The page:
I needed to connect my home network to another non-critical IPv6 network, so wanted all the desired devices to be on the (single) public IPv6 network. I’ve got Time Warner Cable (TWC) at and my setup is as follows:
First thing I noticed was that my router didn’t have an IPv6 address, so I called TWC to see if I need to activate it or so (their online account didn’t make this clear).
Customer support was clueless
The TWC rep didn’t have a CLUE about IPv6. I was told many different thing like “your Mac has an 192.168.x.y address, so everything is good“. Anyway, I went to bed and next day directly plugged in my Mac into the Modem’s ethernet (via a USB Ethernet dongle). I was surprised that the Mac got an IPv6 address – so either the call fixed it or I had to plug in my Mac to ‘trigger’ it or something. Anyway, it was on, so next step was configuration.
My router is an ASUS RT-AC68U, firmware 184.108.40.206.380_1842 and my modem was a Netgear CM500-100NAS. The modem is transparent to this whole setup, the router settings are shown below
- Connection Type = Native
- DHCP-PD = Enable
- Auto-configuration setting = Stateless
- Connect to DNS server automatically = Disable
- IPv6 DNS server 1 = 2001:4860:4860::8888
- IPv6 DNS server 2 = 2001:4860:4860::8844
- IPv6 DNS server 3 = 2620:0:ccc::2
The settings are above and that’s all you really need to “do”. If you’re interested, I’ll explain some of the settings explained here. Check Wikipedia for details.
- Connection type: Native: This is obvious – your ISP should support IPv6 natively. Otherwise you need to tunnel etc. (not covered here)
- DHCP-PD: Enabled: IPv6 is very large so it’s management is hierarchical. Your ISP’s router typically assign a smaller IPv6 sub-network that your router then manages internally. That Prefix Delegation is a way to identify “your IPv6 subnet” to everyone
- Auto-configuration: Stateless This means each client will deterministically pick it’s own unique IPv6 address instead of using a DHCP server. This might surprise folks familiar with IPv4 with DHCP is always there but in IPv6 it’s possible to globally pick an IPv6 address that’s guaranteed to be unique since it’s based on the sub-net prefix and the interface’s MAC address (Wikipedia details)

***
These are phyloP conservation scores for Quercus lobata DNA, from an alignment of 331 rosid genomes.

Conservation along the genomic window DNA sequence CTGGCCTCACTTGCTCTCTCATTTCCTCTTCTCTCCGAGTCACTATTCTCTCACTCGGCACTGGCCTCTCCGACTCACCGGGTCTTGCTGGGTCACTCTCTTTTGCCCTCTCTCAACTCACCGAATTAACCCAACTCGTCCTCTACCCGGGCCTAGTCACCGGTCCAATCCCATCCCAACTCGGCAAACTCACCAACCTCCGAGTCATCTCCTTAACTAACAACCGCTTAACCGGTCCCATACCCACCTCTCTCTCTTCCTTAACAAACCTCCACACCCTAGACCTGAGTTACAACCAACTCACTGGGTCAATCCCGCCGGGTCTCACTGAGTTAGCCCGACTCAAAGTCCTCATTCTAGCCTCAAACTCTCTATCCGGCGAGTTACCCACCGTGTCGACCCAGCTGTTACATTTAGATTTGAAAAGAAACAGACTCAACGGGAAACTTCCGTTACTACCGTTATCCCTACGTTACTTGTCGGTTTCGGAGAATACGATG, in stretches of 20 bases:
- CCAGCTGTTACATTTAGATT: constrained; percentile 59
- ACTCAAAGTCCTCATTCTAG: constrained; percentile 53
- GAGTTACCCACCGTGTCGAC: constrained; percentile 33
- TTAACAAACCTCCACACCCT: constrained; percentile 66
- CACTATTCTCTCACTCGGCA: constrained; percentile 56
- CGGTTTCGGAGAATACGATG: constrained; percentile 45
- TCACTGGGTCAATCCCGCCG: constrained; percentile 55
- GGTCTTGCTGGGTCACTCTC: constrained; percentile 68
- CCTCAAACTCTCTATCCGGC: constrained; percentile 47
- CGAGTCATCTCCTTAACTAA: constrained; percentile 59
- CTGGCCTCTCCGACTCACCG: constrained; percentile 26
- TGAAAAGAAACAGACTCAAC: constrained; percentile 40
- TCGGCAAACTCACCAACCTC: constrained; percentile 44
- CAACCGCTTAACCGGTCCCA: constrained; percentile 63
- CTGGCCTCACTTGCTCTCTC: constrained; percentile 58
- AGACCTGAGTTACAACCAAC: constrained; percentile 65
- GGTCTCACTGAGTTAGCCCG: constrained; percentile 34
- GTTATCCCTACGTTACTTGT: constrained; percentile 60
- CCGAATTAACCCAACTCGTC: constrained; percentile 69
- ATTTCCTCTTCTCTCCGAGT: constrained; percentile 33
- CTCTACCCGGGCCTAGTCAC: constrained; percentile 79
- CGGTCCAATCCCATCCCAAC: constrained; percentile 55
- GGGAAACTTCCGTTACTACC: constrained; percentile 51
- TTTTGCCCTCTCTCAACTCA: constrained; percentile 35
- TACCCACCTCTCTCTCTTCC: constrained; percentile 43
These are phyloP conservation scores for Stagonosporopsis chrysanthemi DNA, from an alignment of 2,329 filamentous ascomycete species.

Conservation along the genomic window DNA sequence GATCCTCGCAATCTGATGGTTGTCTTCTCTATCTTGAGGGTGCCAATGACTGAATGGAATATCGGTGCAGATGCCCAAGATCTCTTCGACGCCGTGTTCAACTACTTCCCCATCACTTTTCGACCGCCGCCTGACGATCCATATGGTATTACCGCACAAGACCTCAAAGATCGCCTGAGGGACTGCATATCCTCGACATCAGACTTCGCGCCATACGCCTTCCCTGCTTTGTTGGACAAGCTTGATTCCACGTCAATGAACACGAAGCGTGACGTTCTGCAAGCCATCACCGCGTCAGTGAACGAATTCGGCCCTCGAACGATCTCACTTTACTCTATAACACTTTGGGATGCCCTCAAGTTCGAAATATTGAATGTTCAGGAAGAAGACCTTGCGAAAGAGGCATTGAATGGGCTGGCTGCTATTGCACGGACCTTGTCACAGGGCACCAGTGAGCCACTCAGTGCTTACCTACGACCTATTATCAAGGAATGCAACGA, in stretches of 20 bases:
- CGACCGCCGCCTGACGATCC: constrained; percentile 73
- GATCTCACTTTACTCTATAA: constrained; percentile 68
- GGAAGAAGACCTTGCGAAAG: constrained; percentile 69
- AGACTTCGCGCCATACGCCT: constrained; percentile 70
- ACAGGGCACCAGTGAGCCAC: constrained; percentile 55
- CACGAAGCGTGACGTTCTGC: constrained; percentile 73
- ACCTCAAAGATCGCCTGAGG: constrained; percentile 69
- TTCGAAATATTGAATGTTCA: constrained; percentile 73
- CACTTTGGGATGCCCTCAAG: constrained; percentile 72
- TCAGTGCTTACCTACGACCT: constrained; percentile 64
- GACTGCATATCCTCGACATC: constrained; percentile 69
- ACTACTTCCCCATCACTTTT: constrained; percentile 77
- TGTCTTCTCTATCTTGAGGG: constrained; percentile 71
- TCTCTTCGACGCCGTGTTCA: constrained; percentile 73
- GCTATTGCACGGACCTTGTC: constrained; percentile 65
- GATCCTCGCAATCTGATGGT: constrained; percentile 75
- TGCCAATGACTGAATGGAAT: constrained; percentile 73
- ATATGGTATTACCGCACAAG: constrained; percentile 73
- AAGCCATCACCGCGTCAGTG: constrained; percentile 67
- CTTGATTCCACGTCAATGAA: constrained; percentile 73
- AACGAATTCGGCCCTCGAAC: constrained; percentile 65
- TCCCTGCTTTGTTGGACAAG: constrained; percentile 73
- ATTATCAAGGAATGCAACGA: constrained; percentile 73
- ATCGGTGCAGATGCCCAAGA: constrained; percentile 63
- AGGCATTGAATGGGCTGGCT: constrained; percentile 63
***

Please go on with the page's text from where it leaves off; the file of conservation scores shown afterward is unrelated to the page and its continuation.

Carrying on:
- Connect to DNS server automatically: Disable If enabled, clients and the router will look inside IPv6 messages for hints for the IPv6 address of a DNS server. I noticed that IPv6 DNS wasn’t working, so manually plugged in Google’s IPv6 IP (first two) and filled out the 3rd one with OpenDNS’s IPv6 DNS.
Note: Having an IPv6 address for a DNS server is not critical since your regular IPv4 DHCP setup up should plug in a DNS server. Even if that DNS server is itself connected via IPv4, it can respond to both IPv6 as well as IPv4 queries. How? Because the DNS protocol/application itself run at the application layer – above the underlying IPv4/IPv6 connectivity.
Anyway, once it’s setup, it looks good. The router’s system log – IPv6 Network Information shows the following (I’ve replaced identifiable data with 7’s below)
IPv6 Connection Type: Native with DHCP-PD WAN IPv6 Address: 2606:6000:cf77:7777:7777:7777:7777:7777 WAN IPv6 Gateway: fe80::201:5c77:7777:7777 LAN IPv6 Address: 2605:e000:1c77:7777::1/64 LAN IPv6 Link-Local Address: fe80::ae9e:7777:7777:7777/64 DHCP-PD: Enabled LAN IPv6 Prefix: 2605:e000:1c77:7777::/64 DNS Address: 2001:4860:4860::8888 2001:4860:4860::8844 2620:0:ccc::2 IPv6 LAN Devices List ------------------------------------------------------------------- Hostname MAC Address IPv6 Address <my mac> 77:77:77:77:77:77 2605:e000:1c77:7777:7777:7777:7777:7777
You can even test it by running a web server on your desktop/laptop and hitting it with your phone e.g.
Yes, per the spec you need the [ and ] enclosing the IPv6 address. Safari doesn’t understand this but Chrome seems to work just fine.
Happy IPv6 networking!